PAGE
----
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take-in

[ teyk-in ]
/ ˈteɪkˌɪn /
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noun Informal.
a deception, fraud, or imposition.
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Origin of take-in

First recorded in 1770–80; noun use of verb phrase take in
Dictionary.com Unabridged Based on the Random House Unabridged Dictionary, © Random House, Inc. 2021

How to use take-in in a sentence

British Dictionary definitions for take-in

take in

verb (tr, adverb)
noun take-in
informal the act or an instance of cheating or deceiving
Collins English Dictionary - Complete & Unabridged 2012 Digital Edition © William Collins Sons & Co. Ltd. 1979, 1986 © HarperCollins Publishers 1998, 2000, 2003, 2005, 2006, 2007, 2009, 2012

Other Idioms and Phrases with take-in

take in

1

Admit, receive as a guest or employee, as in They offered to take in two of the orphaned children. [First half of 1500s]

2

Reduce in size, make smaller or shorter, as in I've lost some weight so I'll have to take in my clothes. [Early 1500s]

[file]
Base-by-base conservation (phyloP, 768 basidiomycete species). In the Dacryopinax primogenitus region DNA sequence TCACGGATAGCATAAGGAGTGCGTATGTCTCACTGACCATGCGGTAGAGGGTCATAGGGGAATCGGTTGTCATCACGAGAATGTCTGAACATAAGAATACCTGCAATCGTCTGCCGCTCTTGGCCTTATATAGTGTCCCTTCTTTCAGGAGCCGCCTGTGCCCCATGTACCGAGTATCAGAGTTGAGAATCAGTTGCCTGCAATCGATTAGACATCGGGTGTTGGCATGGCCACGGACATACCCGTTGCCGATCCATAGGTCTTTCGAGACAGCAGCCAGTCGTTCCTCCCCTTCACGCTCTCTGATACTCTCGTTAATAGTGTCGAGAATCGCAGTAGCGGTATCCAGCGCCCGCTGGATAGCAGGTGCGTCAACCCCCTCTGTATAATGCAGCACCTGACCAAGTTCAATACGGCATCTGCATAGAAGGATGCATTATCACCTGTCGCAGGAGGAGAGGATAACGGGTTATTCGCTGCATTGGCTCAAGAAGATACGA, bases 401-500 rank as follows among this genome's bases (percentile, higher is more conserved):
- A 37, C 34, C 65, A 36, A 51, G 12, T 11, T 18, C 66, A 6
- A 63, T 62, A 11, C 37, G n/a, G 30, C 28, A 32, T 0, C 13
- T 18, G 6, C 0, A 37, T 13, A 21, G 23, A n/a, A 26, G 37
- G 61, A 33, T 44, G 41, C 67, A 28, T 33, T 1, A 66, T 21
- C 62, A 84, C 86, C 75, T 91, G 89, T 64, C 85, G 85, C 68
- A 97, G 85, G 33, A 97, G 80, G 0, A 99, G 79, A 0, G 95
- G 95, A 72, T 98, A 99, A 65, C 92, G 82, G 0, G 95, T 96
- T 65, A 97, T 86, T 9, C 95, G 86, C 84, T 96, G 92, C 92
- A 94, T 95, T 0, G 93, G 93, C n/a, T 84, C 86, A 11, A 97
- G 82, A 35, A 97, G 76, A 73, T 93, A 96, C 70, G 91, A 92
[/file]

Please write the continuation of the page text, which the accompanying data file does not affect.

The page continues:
3

Include or constitute, as in This list takes in all the members, past and present. [Mid-1600s]

4

Understand, as in I couldn't take in all that French dialogue in the movie. [Second half of 1600s]

5

Deceive, swindle, as in That alleged fundraiser took me in completely. [First half of 1700s]

6

Look at thoroughly, as in We want to take in all the sights. [First half of 1700s]

7

Accept work to be done at home, as in His grandmother took in washing to support her children. [First half of 1800s]

8

Receive as proceeds, as in We had a good audience; how much did we take in? [Late 1800s] Also see the following entries beginning with take in.

The American Heritage® Idioms Dictionary Copyright © 2002, 2001, 1995 by Houghton Mifflin Harcourt Publishing Company. Published by Houghton Mifflin Harcourt Publishing Company.
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